Vice-President Xi Jinping, newly established as China's next President, has been touring Africa. He has just left South Africa with a massive military co-operation agreement in his pocket. Next, it was Botswana and then, the shining jewel for Chinese interests, Angola.China-Africa trade rose from US$10.6 billion in 2000 to $106.8 bn. in 2008 at an annual growth rate of over 30%. In the first three quarters of this year, the figure stood at $93.7 billion – up 48%. On arrival in Angola, Xi said that 'Sino-Angola relations will continuously march into a higher level'.
Congo-Kinshasa/Rwanda: Rising military tensions in Kivu
Rwandan Hutus of the Forces Démocratiques de Libération du Rwanda apparently killed 23 people in a truck, in an ambush at Walikale in Kivu on 17 November. The truck plunged off a cliff after the rebels shot the driver. This is believed to be the area that Rwandan Defence Forces were headed towards under an agreement between Congo-Kinshasa's President Joseph Kabila and Rwanda's President Paul Kagame in early September (see AC Vol 51 No 22). The FDLR had largely been busy mining minerals in the area and no major armed incidents had recently been reported.
United States/Angola: Diplomatic accounts frozen
A number of United States private banks have closed the accounts of 16 African diplomatic missions in the USA, along with of a number of other countries. Few details have emerged but one of them was the Bank of America, which closed the Angolan Embassy's accounts. This is odd, as HSBC had been handling the official Angolan accounts until they dropped them; BoA took over three months ago. Possible amnesia had struck. Pierre Falcone, the notorious arms dealer sent to gaol in France for six years and also Angola's Ambassador to UNESCO and a major pal of President José Eduardo dos Santos, used his BoA accounts to move dodgy money all over the world for 18 years.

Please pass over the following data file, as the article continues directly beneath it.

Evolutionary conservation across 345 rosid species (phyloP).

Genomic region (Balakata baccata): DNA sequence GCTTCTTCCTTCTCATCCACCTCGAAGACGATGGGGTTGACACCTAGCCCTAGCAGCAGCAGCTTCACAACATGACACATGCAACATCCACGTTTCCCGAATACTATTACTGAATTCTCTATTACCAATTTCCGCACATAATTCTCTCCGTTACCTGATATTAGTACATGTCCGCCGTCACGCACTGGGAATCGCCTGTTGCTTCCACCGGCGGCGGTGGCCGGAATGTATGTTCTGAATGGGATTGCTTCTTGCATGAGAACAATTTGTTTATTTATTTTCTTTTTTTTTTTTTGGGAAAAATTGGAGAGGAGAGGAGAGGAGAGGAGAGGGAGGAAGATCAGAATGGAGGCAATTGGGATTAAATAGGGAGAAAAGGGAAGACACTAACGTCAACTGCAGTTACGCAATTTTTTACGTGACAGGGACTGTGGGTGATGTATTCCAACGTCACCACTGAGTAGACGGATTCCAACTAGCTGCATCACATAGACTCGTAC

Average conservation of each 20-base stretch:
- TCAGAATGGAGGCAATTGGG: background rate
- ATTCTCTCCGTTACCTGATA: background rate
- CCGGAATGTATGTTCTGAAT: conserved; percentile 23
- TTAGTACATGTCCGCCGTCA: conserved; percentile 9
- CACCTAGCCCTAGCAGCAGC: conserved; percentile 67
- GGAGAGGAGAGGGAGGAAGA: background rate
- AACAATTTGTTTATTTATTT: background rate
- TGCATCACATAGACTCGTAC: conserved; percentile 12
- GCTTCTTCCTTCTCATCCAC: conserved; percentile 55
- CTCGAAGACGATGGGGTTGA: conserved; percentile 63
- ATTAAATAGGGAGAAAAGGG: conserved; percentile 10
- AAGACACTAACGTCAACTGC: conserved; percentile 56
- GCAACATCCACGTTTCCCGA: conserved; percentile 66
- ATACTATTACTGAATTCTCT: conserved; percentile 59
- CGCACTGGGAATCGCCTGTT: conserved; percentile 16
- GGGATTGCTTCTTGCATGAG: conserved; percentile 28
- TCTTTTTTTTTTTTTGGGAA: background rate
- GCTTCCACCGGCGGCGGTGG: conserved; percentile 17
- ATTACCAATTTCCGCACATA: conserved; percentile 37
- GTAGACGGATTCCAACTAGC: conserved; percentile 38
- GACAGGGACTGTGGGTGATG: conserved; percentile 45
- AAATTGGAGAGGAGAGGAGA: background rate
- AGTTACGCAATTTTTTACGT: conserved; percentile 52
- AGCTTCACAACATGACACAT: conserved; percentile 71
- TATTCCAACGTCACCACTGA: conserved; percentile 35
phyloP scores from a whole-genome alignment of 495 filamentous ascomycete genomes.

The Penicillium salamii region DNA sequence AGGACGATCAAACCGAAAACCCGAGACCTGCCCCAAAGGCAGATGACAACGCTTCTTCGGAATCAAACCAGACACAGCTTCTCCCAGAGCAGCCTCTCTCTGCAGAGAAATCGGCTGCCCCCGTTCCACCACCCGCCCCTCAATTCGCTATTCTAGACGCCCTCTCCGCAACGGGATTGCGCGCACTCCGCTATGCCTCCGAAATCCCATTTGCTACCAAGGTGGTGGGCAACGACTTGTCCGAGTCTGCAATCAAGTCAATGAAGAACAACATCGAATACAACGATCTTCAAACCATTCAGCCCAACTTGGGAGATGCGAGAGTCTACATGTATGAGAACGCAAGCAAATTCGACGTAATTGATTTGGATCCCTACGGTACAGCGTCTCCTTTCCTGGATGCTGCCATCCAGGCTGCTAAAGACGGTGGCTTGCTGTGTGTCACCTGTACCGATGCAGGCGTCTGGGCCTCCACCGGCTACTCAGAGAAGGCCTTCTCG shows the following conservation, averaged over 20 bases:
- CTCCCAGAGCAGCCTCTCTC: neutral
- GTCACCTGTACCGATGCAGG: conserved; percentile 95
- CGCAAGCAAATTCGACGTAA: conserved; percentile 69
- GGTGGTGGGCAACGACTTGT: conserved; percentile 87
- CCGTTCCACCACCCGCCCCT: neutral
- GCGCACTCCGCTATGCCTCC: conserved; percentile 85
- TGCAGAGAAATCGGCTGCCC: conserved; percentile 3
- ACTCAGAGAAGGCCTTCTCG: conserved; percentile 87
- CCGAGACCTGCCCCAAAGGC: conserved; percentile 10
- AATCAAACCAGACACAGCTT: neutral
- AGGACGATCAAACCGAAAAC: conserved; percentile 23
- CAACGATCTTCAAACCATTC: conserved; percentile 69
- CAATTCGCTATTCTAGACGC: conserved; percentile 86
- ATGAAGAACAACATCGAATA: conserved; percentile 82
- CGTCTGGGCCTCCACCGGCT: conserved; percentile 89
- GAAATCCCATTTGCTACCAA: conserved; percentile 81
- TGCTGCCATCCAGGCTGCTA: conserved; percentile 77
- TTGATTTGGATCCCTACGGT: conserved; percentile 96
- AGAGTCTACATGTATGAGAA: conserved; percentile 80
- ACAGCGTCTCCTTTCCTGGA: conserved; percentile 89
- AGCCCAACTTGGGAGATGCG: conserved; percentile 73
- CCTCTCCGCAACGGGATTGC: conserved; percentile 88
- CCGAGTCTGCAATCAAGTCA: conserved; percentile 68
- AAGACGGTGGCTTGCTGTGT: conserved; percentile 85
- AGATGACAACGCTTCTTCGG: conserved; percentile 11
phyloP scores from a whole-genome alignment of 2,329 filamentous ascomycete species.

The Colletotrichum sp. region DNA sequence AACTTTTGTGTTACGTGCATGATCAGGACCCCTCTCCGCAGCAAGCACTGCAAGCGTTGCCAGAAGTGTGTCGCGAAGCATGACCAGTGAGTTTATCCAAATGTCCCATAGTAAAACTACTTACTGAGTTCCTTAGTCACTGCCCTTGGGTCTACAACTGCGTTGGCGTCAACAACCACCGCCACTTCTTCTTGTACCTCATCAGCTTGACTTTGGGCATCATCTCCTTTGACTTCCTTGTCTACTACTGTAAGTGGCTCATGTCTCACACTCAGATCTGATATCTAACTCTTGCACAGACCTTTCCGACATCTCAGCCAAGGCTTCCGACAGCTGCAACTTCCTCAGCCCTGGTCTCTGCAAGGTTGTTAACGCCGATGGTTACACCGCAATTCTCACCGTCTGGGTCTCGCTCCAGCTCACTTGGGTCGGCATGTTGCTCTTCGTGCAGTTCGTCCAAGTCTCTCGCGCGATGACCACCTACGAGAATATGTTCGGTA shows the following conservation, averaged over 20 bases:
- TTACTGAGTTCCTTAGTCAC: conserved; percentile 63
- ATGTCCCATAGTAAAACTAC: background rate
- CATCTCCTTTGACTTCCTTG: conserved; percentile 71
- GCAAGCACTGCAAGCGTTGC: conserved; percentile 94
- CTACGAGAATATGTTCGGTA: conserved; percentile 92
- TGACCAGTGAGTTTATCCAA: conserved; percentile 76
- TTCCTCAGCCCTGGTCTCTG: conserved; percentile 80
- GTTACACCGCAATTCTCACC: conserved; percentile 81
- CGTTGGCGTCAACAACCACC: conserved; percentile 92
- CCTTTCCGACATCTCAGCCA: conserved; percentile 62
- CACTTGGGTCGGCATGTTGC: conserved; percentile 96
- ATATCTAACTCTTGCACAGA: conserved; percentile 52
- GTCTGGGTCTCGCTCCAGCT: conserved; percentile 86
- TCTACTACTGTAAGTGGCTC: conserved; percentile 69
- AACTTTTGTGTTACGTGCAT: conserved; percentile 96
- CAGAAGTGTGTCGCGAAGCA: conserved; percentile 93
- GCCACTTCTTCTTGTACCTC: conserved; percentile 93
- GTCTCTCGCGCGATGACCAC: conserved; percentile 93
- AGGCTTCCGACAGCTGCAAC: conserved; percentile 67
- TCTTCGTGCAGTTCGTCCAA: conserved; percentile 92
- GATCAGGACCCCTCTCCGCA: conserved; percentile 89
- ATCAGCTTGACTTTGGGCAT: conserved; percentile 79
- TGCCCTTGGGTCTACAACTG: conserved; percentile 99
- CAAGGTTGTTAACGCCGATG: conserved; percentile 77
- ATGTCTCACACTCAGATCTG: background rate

The US Congress found out about it and BoA closed the accounts in 2007, and said sorry. Nobody is saying why all these missions have had their American monies stopped, and the State Department is most unhappy. Africa supremo Johnnie Carson said, 'The Department of State seriously regrets the inconveniences'. Possibly, the banks don't want a repeat of the situation at Riggs Bank, which was fined $16 mn. by the government for welcoming the millions of Equatorial Guinea's President Teodoro Obiang Nguema Mbasogo into its Washington coffers. However, we think something else spooked the banks – probably a fear of liability in the event of corrupt practices by the diplomatic missions coming to light. You heard about it here first, so watch this space for more...